4. Hardware Support: with GNU/Linux thin clients hardware support becomes almost negligible. There is only one hard drive (the only moving-parts component) in each PC laboratory, and hence a much lower risk of hardware failure.
  5. Desktop/client management (and user level access control) of thin clients and GNU/Linux systems is simpler. Customisations of the system and applications may be user-specific rather than affecting the next user (and all users) of the machine. Fewer checks of such issues are required and they can be dealt with as they arise with particular users. The risk of inadvertently affecting the experience of other users is low.
  6. Lower power consumption: with no moving parts on the client machines, their power consumption was very low. A single system uses about 30W (7W for the computer and the rest for the flat screen monitor). This translates to significant power savings during the course of a year. In Namibia power is pre-paid via coupons which people queue for!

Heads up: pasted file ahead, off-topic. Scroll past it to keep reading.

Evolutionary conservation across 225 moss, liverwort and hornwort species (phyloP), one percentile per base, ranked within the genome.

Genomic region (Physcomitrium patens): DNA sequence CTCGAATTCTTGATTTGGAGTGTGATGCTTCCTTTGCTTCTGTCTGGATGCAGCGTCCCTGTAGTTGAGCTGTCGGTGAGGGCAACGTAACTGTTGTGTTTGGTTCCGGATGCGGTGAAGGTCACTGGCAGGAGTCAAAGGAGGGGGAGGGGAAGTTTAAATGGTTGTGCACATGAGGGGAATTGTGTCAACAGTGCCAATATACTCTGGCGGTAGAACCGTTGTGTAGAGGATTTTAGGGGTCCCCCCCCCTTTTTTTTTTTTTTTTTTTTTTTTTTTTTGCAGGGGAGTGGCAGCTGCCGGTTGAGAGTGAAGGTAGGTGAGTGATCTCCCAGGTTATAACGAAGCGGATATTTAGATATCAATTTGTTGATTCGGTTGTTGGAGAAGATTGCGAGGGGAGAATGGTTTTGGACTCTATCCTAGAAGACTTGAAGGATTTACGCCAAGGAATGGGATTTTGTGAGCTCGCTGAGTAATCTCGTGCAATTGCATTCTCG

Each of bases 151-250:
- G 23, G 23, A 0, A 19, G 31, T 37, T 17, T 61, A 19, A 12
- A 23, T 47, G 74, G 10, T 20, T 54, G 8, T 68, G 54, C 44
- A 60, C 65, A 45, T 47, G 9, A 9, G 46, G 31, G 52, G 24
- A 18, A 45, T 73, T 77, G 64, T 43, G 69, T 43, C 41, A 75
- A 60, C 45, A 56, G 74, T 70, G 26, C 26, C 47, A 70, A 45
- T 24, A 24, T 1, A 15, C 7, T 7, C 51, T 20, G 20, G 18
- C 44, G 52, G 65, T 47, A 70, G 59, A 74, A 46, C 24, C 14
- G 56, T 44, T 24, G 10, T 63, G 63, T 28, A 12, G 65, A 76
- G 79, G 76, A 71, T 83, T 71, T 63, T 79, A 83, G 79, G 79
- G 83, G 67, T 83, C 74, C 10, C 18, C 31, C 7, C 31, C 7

7. Generic computer training can be offered to staff and learners at the schools. A wide range of software is available as well as alternatives enabling learning and application of generic principles and versatility, rather than training on specific software packages associated with one vendor/company.

  1. Ballantyne, P. 2004. Evaluation of Swedish Support to SchoolNet Namibia. Report to Sida. Available via Sida publications:
  2. Based on experiences in SchoolNet labs described by: Kathy Anne Chaffe, PCV, Namibia, 2003-2004: (20/9/10) - one of the most erudite reflections on the SchoolNet vs proprietary commercial services.
  3. OpenLab is now called DireqOpenLab and is still featured on DireqLearn's web site:
  4. At the time, there were no suitable proprietary thin client options.